TBR Trends: True Crime Obsession

While I like to think I march to the beat of my own drum, in reality I know myself to be entirely susceptible to trends. The hipster teenager in me viciously resents this - I was one of those kids who never listened to mainstream music (indie all the way - see my weekly playlists for some more insight into my taste), spurned all school activities, and was always the first one to know about a cool new book or movie. I was pretty insufferable...although no one really know because I was too uncool for any of my peers to realise what an arrogant hipster I was. This was before the term hipster, though. I was even a hipster before it was cool. That may be the most disgusting statement I've ever made.

Anyway, despite my natural aversion to all things 'trendy' (as true hipsters/trendsetters know - once something is cool, too many people have already heard of it), I do follow quite a few trends these days, even in my reading, such is the danger of spending your life on the Internet. And so I am now unveiling a new series for the blog - TBR Trends. I'll be sharing my latest obsessions to make their way into my reading habits, specifically my ever-growing TBR. 

This winter the new obsession is true crime. Everyone is talking about Netflix's documentary series Making a Murderer (H & I binged the whole series over Christmas), and now last winter's runaway hit podcast Serial is back investigating a new mystery (sadly missing the murder hook from the first series). I'm finding myself drawn to real-life mysteries, true stories about real people and mysteries that are as vivid and harrowing as the most imaginative fiction. And so for the first instalment of TBR Trends, I'm talking about the true crime books I've added to my TBR - I'm itching for some good real-life mysteries. 


My True Crime TBR


In Cold Blood by Truman Capote

This is one I started to read years ago but set it aside. The story is of the murder of an innocent family who lived on a farm and were killed in their home after a robbery turned violent. I remember picking up this book one night when I was still in high school and living on the farm - as I was reading about the grisly murder, and such a random occurrence, I realised that I had inadvertently picked up the book on the very same date the murders occurred, November 15. Needless to say I got a little spooked and never finished reading. This is a classic of the true crime genre. And the film adaptation, which follows Truman Capote and Harper Lee as they investigate the story for this book, is also stellar. 



Murder in Mississippi by John Safran

This one is a journalist's true crime investigation that takes on more than just a murder. The story follows a journalist who interviews a notorious white supremacist, who is later murdered. The journalist returns to the town to investigate the story behind the murder, delving into the murkiest areas of society in the American South. As the blurb describes it - Safran paints an engrossing and revealing portrait of race, money, sex, and power in the modern American South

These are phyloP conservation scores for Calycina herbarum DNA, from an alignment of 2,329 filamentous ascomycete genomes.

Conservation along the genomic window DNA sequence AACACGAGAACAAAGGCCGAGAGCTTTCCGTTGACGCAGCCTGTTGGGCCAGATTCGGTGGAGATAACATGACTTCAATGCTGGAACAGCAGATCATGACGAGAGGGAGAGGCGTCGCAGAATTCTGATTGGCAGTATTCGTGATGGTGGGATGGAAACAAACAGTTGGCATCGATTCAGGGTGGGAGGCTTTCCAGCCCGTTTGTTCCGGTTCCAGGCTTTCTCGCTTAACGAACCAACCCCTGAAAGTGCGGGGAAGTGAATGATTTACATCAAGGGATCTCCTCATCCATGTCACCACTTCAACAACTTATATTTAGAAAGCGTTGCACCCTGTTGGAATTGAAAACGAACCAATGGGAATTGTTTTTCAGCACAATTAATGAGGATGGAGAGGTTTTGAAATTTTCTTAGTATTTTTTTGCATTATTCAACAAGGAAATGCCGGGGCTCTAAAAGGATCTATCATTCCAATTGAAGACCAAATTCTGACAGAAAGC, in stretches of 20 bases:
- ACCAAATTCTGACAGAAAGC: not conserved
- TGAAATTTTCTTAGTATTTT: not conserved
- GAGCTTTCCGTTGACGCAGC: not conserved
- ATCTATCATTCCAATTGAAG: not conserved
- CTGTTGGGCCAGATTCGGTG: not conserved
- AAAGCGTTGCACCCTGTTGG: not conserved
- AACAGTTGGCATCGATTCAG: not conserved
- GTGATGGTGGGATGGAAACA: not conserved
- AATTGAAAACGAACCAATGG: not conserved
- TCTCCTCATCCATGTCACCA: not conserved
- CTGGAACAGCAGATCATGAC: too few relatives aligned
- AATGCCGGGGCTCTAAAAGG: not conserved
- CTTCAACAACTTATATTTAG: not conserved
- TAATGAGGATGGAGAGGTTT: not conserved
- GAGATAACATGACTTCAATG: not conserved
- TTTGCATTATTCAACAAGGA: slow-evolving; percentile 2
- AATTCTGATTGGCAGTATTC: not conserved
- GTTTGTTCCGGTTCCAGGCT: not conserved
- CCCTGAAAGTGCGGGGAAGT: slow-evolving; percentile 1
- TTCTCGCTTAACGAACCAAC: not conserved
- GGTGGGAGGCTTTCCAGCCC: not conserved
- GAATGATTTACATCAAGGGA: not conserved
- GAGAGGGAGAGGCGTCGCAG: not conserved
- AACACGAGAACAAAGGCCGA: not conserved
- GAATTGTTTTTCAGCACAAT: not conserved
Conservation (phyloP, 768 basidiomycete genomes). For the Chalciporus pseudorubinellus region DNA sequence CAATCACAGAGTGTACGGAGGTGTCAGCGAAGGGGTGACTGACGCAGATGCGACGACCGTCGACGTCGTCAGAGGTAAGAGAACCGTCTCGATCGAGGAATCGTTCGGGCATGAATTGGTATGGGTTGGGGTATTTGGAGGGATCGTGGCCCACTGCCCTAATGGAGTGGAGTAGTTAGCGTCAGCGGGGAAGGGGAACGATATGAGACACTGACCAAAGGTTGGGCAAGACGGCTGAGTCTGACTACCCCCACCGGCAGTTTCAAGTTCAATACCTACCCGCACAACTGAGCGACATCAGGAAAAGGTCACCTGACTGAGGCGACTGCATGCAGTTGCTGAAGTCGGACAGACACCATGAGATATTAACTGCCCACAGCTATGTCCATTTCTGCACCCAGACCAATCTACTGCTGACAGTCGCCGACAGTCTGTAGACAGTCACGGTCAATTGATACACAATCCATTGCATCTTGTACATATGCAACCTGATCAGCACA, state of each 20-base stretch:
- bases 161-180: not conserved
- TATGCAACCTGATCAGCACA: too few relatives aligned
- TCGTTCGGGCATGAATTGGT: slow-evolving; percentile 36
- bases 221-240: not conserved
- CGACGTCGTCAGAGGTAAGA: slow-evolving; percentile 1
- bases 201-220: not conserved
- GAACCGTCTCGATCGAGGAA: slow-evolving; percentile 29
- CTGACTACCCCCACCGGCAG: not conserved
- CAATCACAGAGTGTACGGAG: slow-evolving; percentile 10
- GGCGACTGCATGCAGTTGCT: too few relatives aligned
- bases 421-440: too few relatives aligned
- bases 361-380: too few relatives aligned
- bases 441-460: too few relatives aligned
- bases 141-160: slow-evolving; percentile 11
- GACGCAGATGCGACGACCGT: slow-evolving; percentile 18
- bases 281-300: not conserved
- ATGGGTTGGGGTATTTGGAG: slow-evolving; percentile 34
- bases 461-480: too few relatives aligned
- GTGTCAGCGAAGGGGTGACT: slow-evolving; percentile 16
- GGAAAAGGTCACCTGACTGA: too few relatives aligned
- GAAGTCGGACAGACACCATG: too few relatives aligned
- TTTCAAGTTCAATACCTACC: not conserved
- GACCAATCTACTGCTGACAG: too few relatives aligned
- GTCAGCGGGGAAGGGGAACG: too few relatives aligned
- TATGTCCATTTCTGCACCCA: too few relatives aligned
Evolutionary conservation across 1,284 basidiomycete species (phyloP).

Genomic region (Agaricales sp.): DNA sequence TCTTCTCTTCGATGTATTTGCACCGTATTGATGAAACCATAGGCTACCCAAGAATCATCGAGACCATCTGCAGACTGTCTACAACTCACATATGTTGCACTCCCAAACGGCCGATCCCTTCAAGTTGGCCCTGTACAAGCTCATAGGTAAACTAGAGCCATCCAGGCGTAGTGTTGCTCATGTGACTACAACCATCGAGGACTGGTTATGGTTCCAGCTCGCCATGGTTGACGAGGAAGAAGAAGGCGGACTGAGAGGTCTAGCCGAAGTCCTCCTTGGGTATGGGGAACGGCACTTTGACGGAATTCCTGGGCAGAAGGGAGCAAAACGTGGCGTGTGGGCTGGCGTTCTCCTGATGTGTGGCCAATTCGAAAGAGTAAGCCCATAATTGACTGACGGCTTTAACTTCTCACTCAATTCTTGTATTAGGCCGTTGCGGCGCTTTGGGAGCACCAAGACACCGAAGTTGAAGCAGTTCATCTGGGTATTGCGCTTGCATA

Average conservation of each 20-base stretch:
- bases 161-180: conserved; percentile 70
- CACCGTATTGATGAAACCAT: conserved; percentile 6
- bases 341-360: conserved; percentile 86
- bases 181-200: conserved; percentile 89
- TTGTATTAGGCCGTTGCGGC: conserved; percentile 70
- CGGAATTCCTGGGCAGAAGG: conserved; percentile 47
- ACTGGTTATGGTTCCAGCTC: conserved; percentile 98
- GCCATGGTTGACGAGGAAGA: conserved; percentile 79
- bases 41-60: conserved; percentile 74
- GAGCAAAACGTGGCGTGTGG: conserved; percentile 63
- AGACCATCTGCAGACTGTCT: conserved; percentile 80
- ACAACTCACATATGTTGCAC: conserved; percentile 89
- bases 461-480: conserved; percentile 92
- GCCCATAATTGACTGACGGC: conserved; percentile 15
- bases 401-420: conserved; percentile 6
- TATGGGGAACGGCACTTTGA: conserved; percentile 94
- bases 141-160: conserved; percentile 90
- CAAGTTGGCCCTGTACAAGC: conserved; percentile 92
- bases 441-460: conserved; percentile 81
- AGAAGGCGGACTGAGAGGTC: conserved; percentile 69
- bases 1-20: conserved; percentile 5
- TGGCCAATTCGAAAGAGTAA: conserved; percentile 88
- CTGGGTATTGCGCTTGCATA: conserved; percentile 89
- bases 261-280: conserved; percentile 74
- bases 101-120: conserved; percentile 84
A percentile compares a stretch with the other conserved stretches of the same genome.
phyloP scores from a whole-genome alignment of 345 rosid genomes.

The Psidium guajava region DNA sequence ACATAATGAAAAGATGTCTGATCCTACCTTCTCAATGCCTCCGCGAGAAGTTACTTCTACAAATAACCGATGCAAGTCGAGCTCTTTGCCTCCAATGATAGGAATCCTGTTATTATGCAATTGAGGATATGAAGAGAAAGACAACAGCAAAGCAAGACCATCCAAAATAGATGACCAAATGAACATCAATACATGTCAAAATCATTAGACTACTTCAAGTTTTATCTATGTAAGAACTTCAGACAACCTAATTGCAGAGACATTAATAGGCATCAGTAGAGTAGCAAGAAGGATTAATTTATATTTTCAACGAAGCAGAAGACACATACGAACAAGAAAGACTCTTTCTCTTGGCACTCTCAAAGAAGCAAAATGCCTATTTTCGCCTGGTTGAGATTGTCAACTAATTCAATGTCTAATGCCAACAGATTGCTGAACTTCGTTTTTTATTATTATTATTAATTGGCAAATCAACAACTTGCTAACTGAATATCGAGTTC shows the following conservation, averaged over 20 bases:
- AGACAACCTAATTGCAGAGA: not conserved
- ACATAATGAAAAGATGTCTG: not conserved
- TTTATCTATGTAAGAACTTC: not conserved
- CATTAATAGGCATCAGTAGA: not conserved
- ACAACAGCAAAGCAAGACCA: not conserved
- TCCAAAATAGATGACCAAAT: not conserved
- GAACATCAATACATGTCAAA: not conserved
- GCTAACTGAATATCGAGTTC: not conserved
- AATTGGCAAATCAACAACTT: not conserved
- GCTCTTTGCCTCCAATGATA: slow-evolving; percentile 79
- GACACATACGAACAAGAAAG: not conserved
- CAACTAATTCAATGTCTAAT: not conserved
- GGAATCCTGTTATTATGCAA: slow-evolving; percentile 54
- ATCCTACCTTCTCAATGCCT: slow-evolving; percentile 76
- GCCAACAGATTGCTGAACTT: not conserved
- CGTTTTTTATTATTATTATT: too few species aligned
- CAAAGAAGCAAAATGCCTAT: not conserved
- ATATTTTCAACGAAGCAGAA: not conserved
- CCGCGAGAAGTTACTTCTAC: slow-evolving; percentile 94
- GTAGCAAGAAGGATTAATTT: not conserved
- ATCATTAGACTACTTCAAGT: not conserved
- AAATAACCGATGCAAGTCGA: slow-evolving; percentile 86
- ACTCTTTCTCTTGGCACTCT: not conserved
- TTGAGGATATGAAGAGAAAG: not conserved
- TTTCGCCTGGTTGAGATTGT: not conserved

The Stranger Beside Me by Anne Rule

This is another classic of the genre and just reading the blurb gives me chills, so you know it's bound to be a good read. Anne Rule is one of the most noted writers of true crime and this is the story of how she unknowingly befriended Ted Bundy, one of the most notorious serial killers in American history. Bundy charmed Anne Rule who then had to come to grips with the terrifying truth of a man so likeable on the surface and twisted within.



People Who Eat Darkness: Love, Grief, and a Journey into Japan's Shadows by Richard Lloyd Parry

This book takes on the strange, mystifying murder of a young English woman in Japan - after her disappearance, her dismembered remains were found buried in a seaside cave. There aren't so many true crime stories about murders outside of the US and so this one sounds particularly interesting for its exploration of violence in a different culture. 



Under the Banner of Heaven: A Story of Violent Faith by Jon Krakauer

Jon Krakauer is the king of engrossing nonfiction. This is the story of two brothers who believed they were called by God to commit violent acts in the name of their fundamentalist Mormon faith. It's more than another story of a brutal murder - it's a look into the psychology of religious extremism and fanaticism. A harrowing, timely, and fascinating topic.



The Journalist and the Murderer by Janet Malcolm

This book is heralded as one of the best works of nonfiction and it takes on the practice of writing true crime with a psychoanalytic eye. It is the story of a lawsuit between a convicted murderer and the journalist who wrote a true crime book about the killings. But really it's an investigation of the relationship between journalist and subject. This sounds like a perfect match for the themes in Making a Murderer - taking on the grey areas of a case, in legal as well as human terms. 



Lost Girls: An Unsolved American Mystery by Robert Kolker

This book tells the story of the ongoing search for a serial killer still at large on Long Island, NY. Like in Making a Murderer cultural and class prejudices have affected the police investigation - the victims were all escorts and their status as sex workers has clouded the media coverage and investigation. Kolker takes on the responsibility of humanising the victims, telling the sad story of the real people who choose sex work and are overlooked by society. 



Maybe it's morbid, but I am fascinated by these stories. Have you read any of these?